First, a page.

Sasha's Peyote & Mescaline Files
Excavating and Digitizing the Cactus Papers
Citation: Trout K. "Sasha's Peyote & Mescaline Files: Excavating and Digitizing the Cactus Papers". Erowid Extracts. Feb 2016;28:12-17. Online edition: Erowid.org/culture/plants/peyote_article6.shtml
Claims of Peyote AddictionAmong the more outrageous popular accounts in Sasha's files was a 1961 pulp magazine asserting "most peyote-chewers are bohemian types" and claiming that "America's Baffling Sex Button" grew "wild in many parts of the US. This 'Orgy Drug' causes hallucinations and wild desires yet many states still don't have a law against it." It is fascinating to note that these erroneous popular-press accounts of peyote's effects historically coincided with legislative attempts to restrict the use of peyote. Just as exaggerated news stories about "new drugs" are used today to influence public opinion and law, Sasha's files document that this had also occurred nearly a century ago, with peyote as the target. When Native Americans, anthropologists, and other professionals opposed anti-peyote laws, Congress took another tack in 1935 and included treatment of "peyote addicts" as part of the stated reason for the creation of the federal Narcotic Farms (i.e. prisons). In a letter from 1945 found in Sasha's collection, Indian Affairs Commissioner John Collier had been told by the Assistant Attorney General that they could find no evidence in their records that the "narco farms" had ever treated a peyote addict during their first decade of operation. Considering all of the words that have been written about peyote's lack of addiction liability, one might think the matter was settled. Nonetheless, in 1997, a judge ruled against Leo Mercado of the Peyote Foundation in a civil case, stating that Mercado had "demonstrated himself to be an addicted user of peyote" who presented himself "as some carny offering cotton candy for any and all to use." Crazily, even in 2015, one can find "peyote addiction treatment" offered by commercial drug treatment services. 1,2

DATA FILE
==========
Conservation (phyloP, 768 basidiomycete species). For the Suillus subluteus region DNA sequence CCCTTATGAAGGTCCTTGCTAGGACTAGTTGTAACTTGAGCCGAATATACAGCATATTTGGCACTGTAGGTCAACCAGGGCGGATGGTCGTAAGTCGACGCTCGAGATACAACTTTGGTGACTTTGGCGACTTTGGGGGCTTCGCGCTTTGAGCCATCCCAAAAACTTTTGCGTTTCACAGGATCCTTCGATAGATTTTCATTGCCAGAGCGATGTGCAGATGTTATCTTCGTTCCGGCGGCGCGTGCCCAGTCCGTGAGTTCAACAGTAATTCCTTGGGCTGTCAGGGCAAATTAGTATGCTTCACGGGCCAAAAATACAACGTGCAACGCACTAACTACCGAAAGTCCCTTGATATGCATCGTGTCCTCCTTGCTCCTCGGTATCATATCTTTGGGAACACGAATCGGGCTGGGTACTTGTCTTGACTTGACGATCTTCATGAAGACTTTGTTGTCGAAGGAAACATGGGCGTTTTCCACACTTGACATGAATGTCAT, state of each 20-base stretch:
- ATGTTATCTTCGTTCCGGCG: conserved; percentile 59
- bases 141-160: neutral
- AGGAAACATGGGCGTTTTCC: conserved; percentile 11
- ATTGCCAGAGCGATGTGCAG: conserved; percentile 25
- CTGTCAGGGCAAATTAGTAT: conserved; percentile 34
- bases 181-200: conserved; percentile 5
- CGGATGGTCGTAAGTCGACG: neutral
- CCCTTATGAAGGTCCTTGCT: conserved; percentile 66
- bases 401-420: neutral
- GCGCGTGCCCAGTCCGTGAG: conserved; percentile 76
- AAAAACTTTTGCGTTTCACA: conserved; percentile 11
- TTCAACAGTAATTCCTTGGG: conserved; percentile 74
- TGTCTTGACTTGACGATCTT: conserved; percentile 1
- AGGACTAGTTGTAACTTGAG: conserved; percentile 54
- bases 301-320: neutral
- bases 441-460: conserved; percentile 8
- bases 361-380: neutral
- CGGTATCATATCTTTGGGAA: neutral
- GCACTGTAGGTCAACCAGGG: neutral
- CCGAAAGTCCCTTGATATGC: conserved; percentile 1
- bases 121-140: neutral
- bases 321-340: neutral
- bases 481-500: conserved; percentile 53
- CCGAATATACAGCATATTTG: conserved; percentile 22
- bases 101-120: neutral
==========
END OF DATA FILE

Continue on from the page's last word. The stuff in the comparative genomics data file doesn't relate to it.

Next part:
Military FilesSasha's mescaline files include declassified FOIA material concerning the work at Edgewood Arsenal with mescaline, MDMA, and related molecules. The documents contained surprisingly few answers to Sasha's questions as to why they were interested in mescaline and MDMA, or what the US Army researchers had learned. Among the military-related papers were several publications in the scientific literature about an aziridine that contains a mescaline moiety, as well as a patent issued to the US Army regarding its potential as an "incapacitating chemical weapon agent".3,4,5